Completed on July 27, 1967, 10327 was the penultimate 365 California Spider built and the last of five examples allocated to North American distributor Luigi Chinetti Motors Inc.
Originally finished in maroon with white leather upholstery and a black soft top, this 365 California was nicely appointed with US instruments, airconditioning, power steering, safety belts, and a deluxe Blaupunkt Köln radio. According to the research of Ferrari historian Marcel Massini, 10327 is one of only two examples originally built without the distinctive pop-up headlights.
Originally ordered for a Mr. Plumb, the exclusive Pininfarina Spider was first sold to James Ettinger of the Electric Regulator Corporation in Norwalk, Connecticut. On October 3, 1967, Mr. Ettinger made an agreement with Chinetti Motors that allowed him to trade in his lightly used Jaguar E-Type Roadster and pick up the new Ferrari at the factory, thereby reducing the purchase price from a staggering $21,500 to a more palatable $13,000 balance. Later that month, Mr. Ettinger flew to Italy and stayed at the Palace Hotel in Modena while making final arrangements for the California Spider.
Between November 3rd and 9th, the 365 California made the journey from Livorno to New York aboard the Maria Costa and, upon its arrival, was collected by Chinetti Motors.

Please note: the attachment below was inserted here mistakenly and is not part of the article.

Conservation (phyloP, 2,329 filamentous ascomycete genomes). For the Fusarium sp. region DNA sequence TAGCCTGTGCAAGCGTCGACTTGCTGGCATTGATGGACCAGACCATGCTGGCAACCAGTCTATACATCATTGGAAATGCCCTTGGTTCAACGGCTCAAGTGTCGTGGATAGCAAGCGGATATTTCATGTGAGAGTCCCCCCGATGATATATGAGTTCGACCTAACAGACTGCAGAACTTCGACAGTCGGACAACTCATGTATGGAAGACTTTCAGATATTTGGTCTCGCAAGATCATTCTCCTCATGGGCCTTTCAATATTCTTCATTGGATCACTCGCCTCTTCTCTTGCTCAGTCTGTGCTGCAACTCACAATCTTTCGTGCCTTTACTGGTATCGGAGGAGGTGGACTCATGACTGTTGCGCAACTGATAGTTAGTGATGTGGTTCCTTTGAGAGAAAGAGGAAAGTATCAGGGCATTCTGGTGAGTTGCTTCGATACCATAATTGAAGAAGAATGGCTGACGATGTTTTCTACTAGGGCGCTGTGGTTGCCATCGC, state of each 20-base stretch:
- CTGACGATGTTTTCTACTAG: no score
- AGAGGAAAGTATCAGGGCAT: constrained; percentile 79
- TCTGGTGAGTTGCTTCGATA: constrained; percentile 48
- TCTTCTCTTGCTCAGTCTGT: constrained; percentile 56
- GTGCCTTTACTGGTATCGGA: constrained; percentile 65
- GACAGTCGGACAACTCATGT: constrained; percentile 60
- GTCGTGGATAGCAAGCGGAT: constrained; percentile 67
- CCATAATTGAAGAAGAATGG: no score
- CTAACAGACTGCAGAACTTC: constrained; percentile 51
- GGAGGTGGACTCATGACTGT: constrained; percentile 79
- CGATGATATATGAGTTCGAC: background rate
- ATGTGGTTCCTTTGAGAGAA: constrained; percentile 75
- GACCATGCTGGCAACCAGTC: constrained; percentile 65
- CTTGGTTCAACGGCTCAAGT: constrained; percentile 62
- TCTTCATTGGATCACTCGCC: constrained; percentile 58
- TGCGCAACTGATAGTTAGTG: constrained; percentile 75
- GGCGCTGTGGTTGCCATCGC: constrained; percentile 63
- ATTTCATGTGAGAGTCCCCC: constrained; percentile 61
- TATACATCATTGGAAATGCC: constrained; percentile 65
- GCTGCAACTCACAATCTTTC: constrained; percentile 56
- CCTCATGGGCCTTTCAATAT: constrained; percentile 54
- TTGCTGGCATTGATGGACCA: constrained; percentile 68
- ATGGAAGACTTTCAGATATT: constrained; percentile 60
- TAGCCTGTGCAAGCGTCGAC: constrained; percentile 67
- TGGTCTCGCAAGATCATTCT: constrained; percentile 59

In early 1968, less than three months after taking delivery, Mr. Ettinger damaged the left front section of the Ferrari in a road accident. So as to properly repair the coachwork, Chinetti Motors purchased a complete left front fender, bumper, headlight assembly, parking light, front grille, and upper and lower nose panels from Pininfarina’s parts department, Pinincar. Over the next few months, the Ferrari was carefully repaired and returned to Mr. Ettinger in as-delivered condition.
Throughout the next decade, the 365 California remained in Mr. Ettinger’s care. After 1971, it shared the garage with a 365 GTB/4 Daytona Spider.
On February 17, 1978, Harley Cluxton III of Scottsdale, Arizona, purchased the 26,000-mile 365 California Spider from Mr. Ettinger through former Chinetti service writer and Amerispec founder Dick Fritz. Over the next year, the Ferrari was freshened by Grand Touring Cars Inc. and, in January 1979, it was sold to Ed Superfon of Santa Monica, California.
That summer, 10327 was pictured in Cavallino magazine, issue number 6, as part of a feature article by Gerald Roush. These same photos later appeared in Antoine Prunet’s popular book, The Ferrari Legend: The Road Cars.
In 1980, after passing through Palm Beach Motorcars, the 365 California was sold to Al Garthwaite of Paoli, Pennsylvania. As the founder of Algar Enterprises, Al Garthwaite was among the most respected and influential Ferrari dealers in the world. There is no question that his enthusiasm for the Italian marque helped the relatively small manufacturer establish a foothold in the allimportant North American marketplace. Over the years, Mr. Garthwaite owned an impressive array of automobiles, from a Bugatti 57C to an Alfa Romeo 8C 2900 Spider, and he was an active participant in the early Northeast sports car scene.